Trig question

  • Thread starter Saitama
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  • #26
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Taking you through the sketch graphs.

A normal sine function is a bump beteen 0 and pi [180degrees if you like], then a dip under the axis between pi and 2xpi.
The absolute value of the sine function is just two bumps beside each other.

Please acknowlege you understand that.

I knew that. :smile:
And i know the graph of |cos x| too but i don't know to add |sin x|+|cos x|. :frown:
 
  • #27
eumyang
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Oops sorry, that was my mistake too that i didn't noticed it. :redface:
So If |sin x| = 0, then |cos x|= 1 and |sin x|+|cos x|=1.
But what is the answer then? :confused:

If you look at the |sin x| values, as they go from 0 to 1,
the corresponding |cos x| values must go from 1 to 0.

Consider that |sin x| + |cos x| would reach the maximum if |sin x| EQUALED |cos x|. And you know the value of x that makes |sin x| = |cos x| true, don't you?
 
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  • #28
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92
If you look at the |sin x| values, as they go from 0 to 1,
the corresponding |cos x| values must go from 1 to 0.

Consider that |sin x| + |cos x| would reach the maximum if |sin x| EQUALED |cos x|. And you know the value of x that makes |sin x| = |cos x| true, don't you?

Ya, i know. For |sin x|=|cos x|, x=(pi/4).
Right..?
 
  • #29
PeterO
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I knew that. :smile:
And i know the graph of |cos x| too but i don't know to add |sin x|+|cos x|. :frown:

i am glad you know that - I thought you would.

As you know the graph of |cos x| , over the 0 to 2pi [0 to 360] range starts at 1, loops down to zero, just as the sine reaches it peak, loops back up to 1 just as the first sine loop drops to zero, then repeats.

To add the sketches together you draw a series of fine , faint, vertical lines across the sketch of the two graphs. The first is at x = 0, the last is at x = 2 x pi and you want about 12 to 16 of them evenly spaced.

You then measure/estimate how far above the axis the lower graph is, and mark a point that far above where the vertical cuts the upper graph. You then join the dots.

Importantly, you will see that when ever one graph has a zero value, the other one has a value of 1. In fact there is no point where both graphs are at zero, so when you add them you always get a total more than zero.
The answewr you want at the end, is the one that does NOT have a range starting at zero - option (d).
 
  • #30
eumyang
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Ya, i know. For |sin x|=|cos x|, x=(pi/4).
Right..?
Yes. Now find |sin x| + |cos x| if x = π/4.
 
  • #31
PeterO
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Ya, i know. For |sin x|=|cos x|, x=(pi/4).
Right..?

That is correct!!, and the maximum value the sum reaches at that point is Square root 2.

See my other answer as to why the minimum is 1 and the maximum shown here is root 2.

whoops - two overlapping responses too.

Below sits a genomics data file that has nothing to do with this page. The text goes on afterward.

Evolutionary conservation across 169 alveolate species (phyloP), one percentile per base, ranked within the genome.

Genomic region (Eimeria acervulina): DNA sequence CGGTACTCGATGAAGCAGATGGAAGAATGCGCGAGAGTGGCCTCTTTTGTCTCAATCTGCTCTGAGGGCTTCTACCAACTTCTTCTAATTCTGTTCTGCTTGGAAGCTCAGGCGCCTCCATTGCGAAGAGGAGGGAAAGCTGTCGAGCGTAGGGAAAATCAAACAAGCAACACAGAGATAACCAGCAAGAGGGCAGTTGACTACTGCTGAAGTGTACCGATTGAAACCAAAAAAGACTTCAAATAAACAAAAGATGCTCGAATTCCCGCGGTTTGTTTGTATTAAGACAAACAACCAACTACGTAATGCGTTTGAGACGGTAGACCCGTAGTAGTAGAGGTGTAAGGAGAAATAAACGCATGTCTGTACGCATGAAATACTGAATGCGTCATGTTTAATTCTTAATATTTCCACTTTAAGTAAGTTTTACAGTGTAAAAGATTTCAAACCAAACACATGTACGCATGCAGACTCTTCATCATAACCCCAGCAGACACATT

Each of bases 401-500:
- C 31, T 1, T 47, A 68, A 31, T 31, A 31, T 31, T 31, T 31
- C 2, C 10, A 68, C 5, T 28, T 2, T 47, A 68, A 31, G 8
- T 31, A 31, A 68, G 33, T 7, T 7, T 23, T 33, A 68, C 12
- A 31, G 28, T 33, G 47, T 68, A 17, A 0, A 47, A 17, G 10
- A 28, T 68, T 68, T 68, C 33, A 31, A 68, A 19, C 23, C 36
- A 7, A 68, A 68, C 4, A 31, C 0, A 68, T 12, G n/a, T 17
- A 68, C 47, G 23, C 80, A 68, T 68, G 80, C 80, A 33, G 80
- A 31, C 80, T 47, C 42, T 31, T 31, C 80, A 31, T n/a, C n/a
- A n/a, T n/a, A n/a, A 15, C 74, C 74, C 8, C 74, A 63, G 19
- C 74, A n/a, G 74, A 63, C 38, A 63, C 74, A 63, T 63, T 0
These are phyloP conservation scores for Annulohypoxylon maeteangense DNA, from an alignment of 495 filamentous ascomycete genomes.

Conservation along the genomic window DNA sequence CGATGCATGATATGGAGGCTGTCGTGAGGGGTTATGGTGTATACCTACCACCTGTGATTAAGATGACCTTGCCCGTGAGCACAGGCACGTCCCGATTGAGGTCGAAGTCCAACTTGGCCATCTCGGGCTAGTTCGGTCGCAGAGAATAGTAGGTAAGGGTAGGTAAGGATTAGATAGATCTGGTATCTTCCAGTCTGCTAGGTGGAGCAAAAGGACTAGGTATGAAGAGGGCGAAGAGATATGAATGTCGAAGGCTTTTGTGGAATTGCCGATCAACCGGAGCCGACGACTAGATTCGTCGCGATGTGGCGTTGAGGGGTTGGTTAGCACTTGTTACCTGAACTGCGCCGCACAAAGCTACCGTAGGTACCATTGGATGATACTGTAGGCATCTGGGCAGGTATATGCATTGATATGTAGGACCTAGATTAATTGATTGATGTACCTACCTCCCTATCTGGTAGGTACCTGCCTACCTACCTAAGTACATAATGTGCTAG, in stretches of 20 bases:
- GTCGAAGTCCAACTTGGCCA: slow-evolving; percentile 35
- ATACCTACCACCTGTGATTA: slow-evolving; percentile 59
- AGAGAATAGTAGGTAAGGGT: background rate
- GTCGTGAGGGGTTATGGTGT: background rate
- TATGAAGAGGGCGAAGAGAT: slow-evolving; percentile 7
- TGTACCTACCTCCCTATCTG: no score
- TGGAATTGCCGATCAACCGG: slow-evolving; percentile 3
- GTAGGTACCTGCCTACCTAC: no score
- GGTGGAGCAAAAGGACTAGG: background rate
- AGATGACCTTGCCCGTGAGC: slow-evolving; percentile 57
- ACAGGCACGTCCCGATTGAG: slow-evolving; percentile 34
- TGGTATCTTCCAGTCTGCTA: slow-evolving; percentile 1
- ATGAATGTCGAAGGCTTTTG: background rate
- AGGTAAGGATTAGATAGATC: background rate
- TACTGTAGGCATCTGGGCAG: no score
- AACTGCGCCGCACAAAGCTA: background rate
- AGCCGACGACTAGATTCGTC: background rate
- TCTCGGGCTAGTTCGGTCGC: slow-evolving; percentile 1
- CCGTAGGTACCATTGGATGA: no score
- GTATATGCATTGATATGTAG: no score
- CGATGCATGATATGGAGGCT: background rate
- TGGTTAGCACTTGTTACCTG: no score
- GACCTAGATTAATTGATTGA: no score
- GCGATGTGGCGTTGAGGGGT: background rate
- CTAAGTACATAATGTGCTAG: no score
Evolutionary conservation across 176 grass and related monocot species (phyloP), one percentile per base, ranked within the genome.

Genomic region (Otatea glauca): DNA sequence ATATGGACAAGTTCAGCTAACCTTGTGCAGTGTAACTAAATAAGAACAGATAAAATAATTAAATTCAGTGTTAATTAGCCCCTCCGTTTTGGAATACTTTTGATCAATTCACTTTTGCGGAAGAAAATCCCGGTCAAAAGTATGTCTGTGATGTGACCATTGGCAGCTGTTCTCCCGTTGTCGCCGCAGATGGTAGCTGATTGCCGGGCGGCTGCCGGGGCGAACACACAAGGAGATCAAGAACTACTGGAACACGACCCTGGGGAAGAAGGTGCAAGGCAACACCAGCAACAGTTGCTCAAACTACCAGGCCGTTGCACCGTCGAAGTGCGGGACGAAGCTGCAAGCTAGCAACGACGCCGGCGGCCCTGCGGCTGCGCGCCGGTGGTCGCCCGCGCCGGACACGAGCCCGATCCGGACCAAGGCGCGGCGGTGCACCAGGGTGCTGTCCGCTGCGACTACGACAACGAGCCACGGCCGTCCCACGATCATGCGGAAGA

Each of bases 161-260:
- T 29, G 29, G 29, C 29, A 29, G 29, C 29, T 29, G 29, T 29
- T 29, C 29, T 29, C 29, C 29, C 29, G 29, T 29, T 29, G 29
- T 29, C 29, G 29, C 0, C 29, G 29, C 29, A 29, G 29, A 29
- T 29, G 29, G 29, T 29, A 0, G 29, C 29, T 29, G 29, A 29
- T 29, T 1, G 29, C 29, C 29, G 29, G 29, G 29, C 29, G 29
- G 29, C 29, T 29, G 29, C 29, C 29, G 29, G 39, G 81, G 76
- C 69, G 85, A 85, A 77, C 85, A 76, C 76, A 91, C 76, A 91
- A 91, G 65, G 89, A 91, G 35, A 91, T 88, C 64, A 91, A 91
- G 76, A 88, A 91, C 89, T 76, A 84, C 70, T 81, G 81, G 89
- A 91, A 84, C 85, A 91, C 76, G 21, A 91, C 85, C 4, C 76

• #32
3,812
92
i am glad you know that - I thought you would.

As you know the graph of |cos x| , over the 0 to 2pi [0 to 360] range starts at 1, loops down to zero, just as the sine reaches it peak, loops back up to 1 just as the first sine loop drops to zero, then repeats.

To add the sketches together you draw a series of fine , faint, vertical lines across the sketch of the two graphs. The first is at x = 0, the last is at x = 2 x pi and you want about 12 to 16 of them evenly spaced.

You then measure/estimate how far above the axis the lower graph is, and mark a point that far above where the vertical cuts the upper graph. You then join the dots.

Importantly, you will see that when ever one graph has a zero value, the other one has a value of 1. In fact there is no point where both graphs are at zero, so when you add them you always get a total more than zero.
The answewr you want at the end, is the one that does NOT have a range starting at zero - option (d).

The same way is followed by my teacher but in the exam, graphs go out of my mind and i don't like adding them. Yet they are really helpful when finding out the number of solutions for a equation. :smile:

Yes. Now find |sin x| + |cos x| if x = π/4.
|sin x| + |cos x|=[itex]\sqrt{2}[/itex] if x=pi/4.
 
  • #33
eumyang
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Well, no thanks to PeterO, the answer was already out of the bag. Hopefully, that answer was the one you marked.

And I really shouldn't be posting late at night (it's 1:30am where I currently am) and a little drunk. :redface: Sorry for the mistakes earlier.
 
  • #34
3,812
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Well, no thanks to PeterO, the answer was already out of the bag. Hopefully, that answer was the one you marked.

And I really shouldn't be posting late at night (it's 1:30am where I currently am) and a little drunk. :redface: Sorry for the mistakes earlier.

Yes, i ticked the (d) option. :smile:

WTH!! You are still awake at 1:30am. Here it's 10:30PM.
 

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